Pain Management Glossary
Ablative surgery – type of surgery performed on parts of the central or peripheral nervous system to help permanently alleviate pain by affecting the pathways of nerves.
Acupressure – complementary medicine technique that uses pressure on certain points along the body to help with pain management.
Acupuncture – complementary medicine technique using tiny needles inserted in the skin at certain points along the body to help manage pain, produce anesthesia or promote therapy.
Acute pain – pain that can be extremely intense, but lasts for only a short period of time. Acute pain also has a diagnosable cause and gets better with treatment. Usually follows injury to the body and generally disappears when the bodily injury heals.
Addiction – a primary, chronic neurobiologic disease with genetic, psychosocial and environmental factors influencing its development and manifestations. It is characterized by behaviors that include one or more of the following: impaired control medication use, compulsive use, continued use despite harm, and craving.
Adjuvant medication – drug not primarily designed for or prescribed to help alleviate pain, but that has been found to help with pain management.
Allodynia – term used to describe pain that occurs from a situation that doesn't usually cause pain, like something barely touching your skin.
Analgesic – medication specifically designed to manage or help prevent pain.
Anesthetic – drug that causes numbness.
Antidepressant – medication typically used to treat symptoms of depression, but also commonly prescribed to help manage chronic pain and some of its symptoms, such as insomnia.
Anxiolysis – sedation or hypnosis used to reduce anxiety, agitation or tension.
Anxiolytics – medications that help manage anxiety and are also used to manage pain by encouraging muscles to relax and thereby ease the pain.
Arthritis – a generic term that describes more than 100 different condtions; a disorder of a joint where two bones meet, creating swelling, redness, warmth or tenderness. Includes loss of joint space and formation of spurs, erosions or cysts in the bone.
Arthrocentesis – procedure in which a needle is inserted into the joint to either drain fluid for diagnostic purposes or to inject medications or other materials into the joint.
Biofeedback – complementary medicine technique that trains you to control your body's unconscious processes like breathing and heart rate, which can help to alleviate pain.
Biologic agents – a category of therapy in rheumatic diseases involving the synthesis of substances that interfere with the basic biologic mechanisms of the disease process.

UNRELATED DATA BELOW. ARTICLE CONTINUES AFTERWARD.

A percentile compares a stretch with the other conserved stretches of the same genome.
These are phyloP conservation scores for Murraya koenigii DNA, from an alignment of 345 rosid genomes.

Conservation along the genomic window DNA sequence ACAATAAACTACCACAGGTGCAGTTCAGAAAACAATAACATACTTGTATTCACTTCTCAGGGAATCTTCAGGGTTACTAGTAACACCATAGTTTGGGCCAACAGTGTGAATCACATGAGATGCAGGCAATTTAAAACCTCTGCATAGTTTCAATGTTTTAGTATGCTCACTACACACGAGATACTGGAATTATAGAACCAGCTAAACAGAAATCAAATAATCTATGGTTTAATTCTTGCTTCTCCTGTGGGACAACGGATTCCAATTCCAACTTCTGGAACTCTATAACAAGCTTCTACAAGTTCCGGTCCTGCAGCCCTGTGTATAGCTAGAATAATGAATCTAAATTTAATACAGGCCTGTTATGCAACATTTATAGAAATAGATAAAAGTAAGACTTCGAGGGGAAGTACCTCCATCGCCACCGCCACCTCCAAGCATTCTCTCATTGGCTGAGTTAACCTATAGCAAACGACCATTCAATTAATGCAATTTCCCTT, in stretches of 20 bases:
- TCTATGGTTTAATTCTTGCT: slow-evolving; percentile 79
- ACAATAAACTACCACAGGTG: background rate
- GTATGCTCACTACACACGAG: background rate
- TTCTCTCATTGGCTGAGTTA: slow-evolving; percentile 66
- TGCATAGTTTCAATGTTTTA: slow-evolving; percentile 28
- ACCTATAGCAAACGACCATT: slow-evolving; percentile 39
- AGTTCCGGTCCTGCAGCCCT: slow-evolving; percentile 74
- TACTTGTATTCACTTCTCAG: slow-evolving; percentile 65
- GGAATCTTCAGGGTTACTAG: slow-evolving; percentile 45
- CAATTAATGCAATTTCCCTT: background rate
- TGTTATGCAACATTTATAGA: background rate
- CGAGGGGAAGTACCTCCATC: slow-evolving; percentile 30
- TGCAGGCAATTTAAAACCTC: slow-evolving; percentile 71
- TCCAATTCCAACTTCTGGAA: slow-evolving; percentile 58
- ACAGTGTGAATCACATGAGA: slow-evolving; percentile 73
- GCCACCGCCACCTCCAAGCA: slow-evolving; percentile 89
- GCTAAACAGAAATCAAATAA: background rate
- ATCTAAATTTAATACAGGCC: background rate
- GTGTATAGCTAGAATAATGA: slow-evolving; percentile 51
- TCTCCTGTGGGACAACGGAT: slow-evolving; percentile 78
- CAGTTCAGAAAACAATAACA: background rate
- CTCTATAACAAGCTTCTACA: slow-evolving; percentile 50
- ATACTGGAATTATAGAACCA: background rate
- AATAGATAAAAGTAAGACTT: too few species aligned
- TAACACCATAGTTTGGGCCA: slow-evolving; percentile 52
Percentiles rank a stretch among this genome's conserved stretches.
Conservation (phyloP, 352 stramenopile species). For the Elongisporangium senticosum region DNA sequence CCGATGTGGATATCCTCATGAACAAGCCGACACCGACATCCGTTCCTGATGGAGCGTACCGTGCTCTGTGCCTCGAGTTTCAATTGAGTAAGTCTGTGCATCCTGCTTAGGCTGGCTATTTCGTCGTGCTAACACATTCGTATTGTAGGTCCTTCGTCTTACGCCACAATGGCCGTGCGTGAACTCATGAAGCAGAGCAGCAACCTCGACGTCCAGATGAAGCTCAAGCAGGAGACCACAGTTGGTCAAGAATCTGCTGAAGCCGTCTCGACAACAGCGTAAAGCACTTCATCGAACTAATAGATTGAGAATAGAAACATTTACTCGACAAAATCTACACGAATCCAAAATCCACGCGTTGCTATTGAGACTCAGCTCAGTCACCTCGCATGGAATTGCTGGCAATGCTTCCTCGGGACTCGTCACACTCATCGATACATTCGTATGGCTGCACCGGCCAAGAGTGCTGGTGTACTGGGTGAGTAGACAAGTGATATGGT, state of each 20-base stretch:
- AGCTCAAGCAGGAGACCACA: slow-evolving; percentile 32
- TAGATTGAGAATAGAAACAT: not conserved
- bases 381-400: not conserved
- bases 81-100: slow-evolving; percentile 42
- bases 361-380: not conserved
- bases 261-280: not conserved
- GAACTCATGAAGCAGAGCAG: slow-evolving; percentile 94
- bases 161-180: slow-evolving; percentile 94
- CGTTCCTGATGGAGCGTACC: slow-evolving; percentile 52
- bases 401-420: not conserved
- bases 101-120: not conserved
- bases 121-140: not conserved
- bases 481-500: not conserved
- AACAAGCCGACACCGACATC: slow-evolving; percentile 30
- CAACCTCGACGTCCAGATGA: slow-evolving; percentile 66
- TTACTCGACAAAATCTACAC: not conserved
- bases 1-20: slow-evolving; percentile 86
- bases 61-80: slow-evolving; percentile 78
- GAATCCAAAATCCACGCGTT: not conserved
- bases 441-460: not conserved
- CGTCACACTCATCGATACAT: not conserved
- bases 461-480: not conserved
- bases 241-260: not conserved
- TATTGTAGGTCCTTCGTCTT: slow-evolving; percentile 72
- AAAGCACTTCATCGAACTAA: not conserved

Breakthrough pain – pain that occurs suddenly or as a result of a particular activity.
Cancer pain – may be acute, chronic or intermitten, usually related to tumor recurrence or treatment.
Catastrophize – tendency to focus on and worry about pain and to evaluate one’s ability to control pain in an overly negative fashion.
Central nervous system (CNS) – body system that includes the brain and spinal cord; your doctor may mention your CNS when talking about how pain occurs or the cause of your chronic pain.
Chronic pain – pain that continues over many months or even years, and may get worse with time. Chronic pain often persists long after an injury has healed; it may be minor or extreme.
Cognitive reappraisal – a coping strategy in which patients are taught to monitor and evaluate negative thoughts and replace them with more positive thoughts and images.
Complementary medicine – treatment that falls outside the standard medical approaches. Complementary medicine techniques for pain may include acupuncture, herbs, chiropractic care and yoga.
Computed tomography (CT) scan – diagnostic procedure, using X-ray technology and a computer, that may be used to help diagnose the source of your pain.
Conscious or moderate sedation – light sedation during which the patient retains airway reflexes and responds to verbal stimuli.
Counterirritant – an agent that is applied to produce irritation at one site, thus decreasing perception of pain at the same or different site.
Counterstimulant – application of a moderate to intense sensory stimulation, such as with cold, heat, rubbing, pressure or electrical current, so as to decrease perception of pain at the same or different site.
Cryotherapy – therapeutic use of cold to reduce discomfort, limit swelling or break a muscle spasm. Cryotherapy is a form of counterirritation.
Dysesthesia – an unpleasant abnormal sensation, whether spontaneous or evoked; impairment of sensation, especially touch.
Dysphoria – an emotional state marked by anxiety, depression or restlessness.
Eutectic mixture of local anesthetics (EMLA) – an ointment that contains local anesthetics so that topical application causes anesthesia without the need for injection.
Fibromyalgia – condition that causes pain all over the body, including muscle pain and stiffness; fatigue is another common symptom of this chronic pain condition.
Hyperalgesia – increased sensitivity to pain or enhanced intensity of pain sensation.
Hyperpathia – term to describe an excessive response to a pain trigger, and pain that continues after the pain trigger is gone.